Volume 13 (2020)




THE LURE OF SHORTLAND TOWN

by Thomas Rowley

My heart it longs for Shortland town,
I've been so long away;
I care not if its streets are dull,
Its mullock-tips are brown or grey.
Though other skies are clear and blue,
And other maids are sweet,
I'd love to feel the Shortland breeze
Which blows down Pollen Street.
Across the foam, where'er I roam,
The voice of Shortland calls me home.

The dear old streets of Shortland town
Appear in dreams to me;
And the scarr'd old hills of dear old Thames,
In visions I do see.
To hear the rumble of the stamps,
And catch the foundry's roar,
Would seem like music in my ears
Oh, that I were back once more!
Over the hills and across the plain,
Old Shortland calls me back again.

I'd like to see the white-winged yachts,
As they sail out from the shore;
It would fill my heart with great delight
As it did in days of yore.
And the sight of a Shortland bobby's face,
Would make my old heart warm;
To see him sauntering down the street
In his handsome uniform.
Across the years, across the sea,
The voice of Shortland calls to me.

And oh! for a sight of the old graveyard,
High up on the Hape hill;
And to see the spot where we buried them -
My old chums, Tom and Bill.
Since those long days, I've travell'd far,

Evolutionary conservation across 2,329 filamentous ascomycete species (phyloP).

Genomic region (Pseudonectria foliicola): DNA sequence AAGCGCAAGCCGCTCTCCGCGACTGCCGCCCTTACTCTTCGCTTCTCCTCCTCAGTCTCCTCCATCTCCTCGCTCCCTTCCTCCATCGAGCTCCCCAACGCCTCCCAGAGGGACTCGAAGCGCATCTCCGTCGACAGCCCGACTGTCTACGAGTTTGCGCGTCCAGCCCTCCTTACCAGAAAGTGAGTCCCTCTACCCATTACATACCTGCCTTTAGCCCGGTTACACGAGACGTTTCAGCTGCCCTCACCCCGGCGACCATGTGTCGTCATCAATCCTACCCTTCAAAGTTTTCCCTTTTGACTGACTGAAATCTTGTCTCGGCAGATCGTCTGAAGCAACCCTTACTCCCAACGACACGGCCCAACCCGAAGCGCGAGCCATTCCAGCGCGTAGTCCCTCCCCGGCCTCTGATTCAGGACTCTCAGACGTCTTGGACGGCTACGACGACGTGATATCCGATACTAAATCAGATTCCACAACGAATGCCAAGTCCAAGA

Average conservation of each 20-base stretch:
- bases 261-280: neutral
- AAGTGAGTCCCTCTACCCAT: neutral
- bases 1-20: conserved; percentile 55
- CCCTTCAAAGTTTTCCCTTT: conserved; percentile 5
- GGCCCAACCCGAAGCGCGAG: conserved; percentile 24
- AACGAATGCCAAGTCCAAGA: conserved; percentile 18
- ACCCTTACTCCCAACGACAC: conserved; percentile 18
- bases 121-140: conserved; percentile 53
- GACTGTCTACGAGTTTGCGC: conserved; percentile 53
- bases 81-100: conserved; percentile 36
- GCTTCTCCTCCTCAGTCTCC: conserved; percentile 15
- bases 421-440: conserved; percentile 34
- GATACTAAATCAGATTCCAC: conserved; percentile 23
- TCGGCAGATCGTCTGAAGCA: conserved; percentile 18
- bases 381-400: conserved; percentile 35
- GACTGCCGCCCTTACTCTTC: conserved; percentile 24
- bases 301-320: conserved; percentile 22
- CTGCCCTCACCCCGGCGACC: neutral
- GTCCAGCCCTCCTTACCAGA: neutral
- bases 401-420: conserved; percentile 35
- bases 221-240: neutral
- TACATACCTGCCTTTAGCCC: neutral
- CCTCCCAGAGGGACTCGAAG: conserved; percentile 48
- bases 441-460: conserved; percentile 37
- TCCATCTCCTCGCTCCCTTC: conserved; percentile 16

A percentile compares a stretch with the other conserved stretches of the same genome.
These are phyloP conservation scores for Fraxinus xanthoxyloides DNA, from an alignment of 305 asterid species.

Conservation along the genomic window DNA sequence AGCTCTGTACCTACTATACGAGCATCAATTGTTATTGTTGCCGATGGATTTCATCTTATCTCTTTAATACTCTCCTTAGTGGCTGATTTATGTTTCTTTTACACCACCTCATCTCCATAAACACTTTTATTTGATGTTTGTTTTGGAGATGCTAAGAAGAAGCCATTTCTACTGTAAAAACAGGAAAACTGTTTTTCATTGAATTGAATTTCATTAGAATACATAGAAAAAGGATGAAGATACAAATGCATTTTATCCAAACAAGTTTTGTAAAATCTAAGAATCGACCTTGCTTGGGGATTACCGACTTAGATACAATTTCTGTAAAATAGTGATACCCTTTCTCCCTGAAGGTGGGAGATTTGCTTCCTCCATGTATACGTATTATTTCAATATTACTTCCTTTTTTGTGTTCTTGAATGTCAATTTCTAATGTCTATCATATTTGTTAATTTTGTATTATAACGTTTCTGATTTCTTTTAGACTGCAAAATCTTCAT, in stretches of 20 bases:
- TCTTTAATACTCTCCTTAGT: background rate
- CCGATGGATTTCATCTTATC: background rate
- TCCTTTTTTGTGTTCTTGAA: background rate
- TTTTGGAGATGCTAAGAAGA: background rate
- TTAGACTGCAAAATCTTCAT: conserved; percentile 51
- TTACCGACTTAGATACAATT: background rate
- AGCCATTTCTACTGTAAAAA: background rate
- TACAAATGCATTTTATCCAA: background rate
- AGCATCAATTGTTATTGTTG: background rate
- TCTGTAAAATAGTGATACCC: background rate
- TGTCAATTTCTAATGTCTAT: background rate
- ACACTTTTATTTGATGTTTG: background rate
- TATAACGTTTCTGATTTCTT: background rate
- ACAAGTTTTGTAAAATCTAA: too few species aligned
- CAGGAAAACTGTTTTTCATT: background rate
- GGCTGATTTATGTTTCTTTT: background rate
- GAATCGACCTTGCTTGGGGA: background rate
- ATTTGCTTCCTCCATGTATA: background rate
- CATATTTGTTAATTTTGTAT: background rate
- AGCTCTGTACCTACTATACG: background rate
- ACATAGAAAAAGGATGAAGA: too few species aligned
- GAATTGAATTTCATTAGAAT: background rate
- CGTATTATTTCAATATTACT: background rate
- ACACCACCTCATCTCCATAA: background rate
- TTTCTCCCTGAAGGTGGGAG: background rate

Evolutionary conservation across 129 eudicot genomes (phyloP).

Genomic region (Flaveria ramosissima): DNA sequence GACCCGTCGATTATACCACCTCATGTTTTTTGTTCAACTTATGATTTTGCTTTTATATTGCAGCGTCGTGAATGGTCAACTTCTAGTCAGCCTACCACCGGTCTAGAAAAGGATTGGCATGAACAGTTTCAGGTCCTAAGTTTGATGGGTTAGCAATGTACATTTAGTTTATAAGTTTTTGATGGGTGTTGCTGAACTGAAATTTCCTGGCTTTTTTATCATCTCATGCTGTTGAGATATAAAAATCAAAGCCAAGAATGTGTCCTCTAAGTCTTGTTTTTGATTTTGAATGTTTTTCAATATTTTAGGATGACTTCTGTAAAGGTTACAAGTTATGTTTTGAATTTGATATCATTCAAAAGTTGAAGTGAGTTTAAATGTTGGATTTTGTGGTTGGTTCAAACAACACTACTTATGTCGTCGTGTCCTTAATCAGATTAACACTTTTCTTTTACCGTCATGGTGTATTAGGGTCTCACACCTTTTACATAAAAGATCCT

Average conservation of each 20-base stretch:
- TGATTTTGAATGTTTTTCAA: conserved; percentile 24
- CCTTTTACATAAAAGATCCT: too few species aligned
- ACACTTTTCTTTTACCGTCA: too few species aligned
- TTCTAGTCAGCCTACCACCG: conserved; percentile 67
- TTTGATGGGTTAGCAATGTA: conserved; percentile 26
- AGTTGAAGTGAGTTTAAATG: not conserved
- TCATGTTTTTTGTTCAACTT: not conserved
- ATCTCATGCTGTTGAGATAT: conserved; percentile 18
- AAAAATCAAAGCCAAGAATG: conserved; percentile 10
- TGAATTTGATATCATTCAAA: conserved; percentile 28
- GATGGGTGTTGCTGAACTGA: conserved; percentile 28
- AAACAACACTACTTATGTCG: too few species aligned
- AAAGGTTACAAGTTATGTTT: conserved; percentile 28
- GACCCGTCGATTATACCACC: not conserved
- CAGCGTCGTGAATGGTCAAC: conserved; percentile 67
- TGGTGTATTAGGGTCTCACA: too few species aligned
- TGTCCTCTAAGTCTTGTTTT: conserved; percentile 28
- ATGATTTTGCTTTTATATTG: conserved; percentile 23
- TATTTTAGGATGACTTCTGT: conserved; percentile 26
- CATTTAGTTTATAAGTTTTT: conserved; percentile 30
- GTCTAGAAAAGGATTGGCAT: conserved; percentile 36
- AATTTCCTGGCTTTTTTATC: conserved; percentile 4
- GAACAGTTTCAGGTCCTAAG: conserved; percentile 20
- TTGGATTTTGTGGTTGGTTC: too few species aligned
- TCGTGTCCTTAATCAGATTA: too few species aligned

And seen cities of renown;
But the brightest gem of them all,
Is dear old Shortland Town.

Thos. ROWLEY
Karangahake


From the Thames Star: 12 January 1918.

The dear old streets of Shortland town.
Click to enlarge the photo.
Thomas Rowley grew up in Thames during the goldrush and was the son of Charles Rowley, the Thames Letter Carrier. Thomas took out Miner's Right #9617 for the Karaka Goldfield on Wednesday 12 August 1868.

REFERENCES

  1. Charles Rowley, Thames Letter Carrier and Entrepreneur, Goldminer and Miner's Advocate. by Lisa Donnelly. The Treasury Journal, Volume 11, 2018.
  2. Thames Star 12 January 1918 in PapersPast.
  3. The Goldminer's Database on Goldrush Online by Kae Lewis.
  4. Thames NZ: Genealogy and History Resources refers to Thomas Rowley's memories of the 1876 visit of the tightrope-walker Charles Blondin to Thames.
  5. Lisa's Long Lost Rellies. Charles Rowley: First "letter carrier" in Thames. by Lisa Donnelly.



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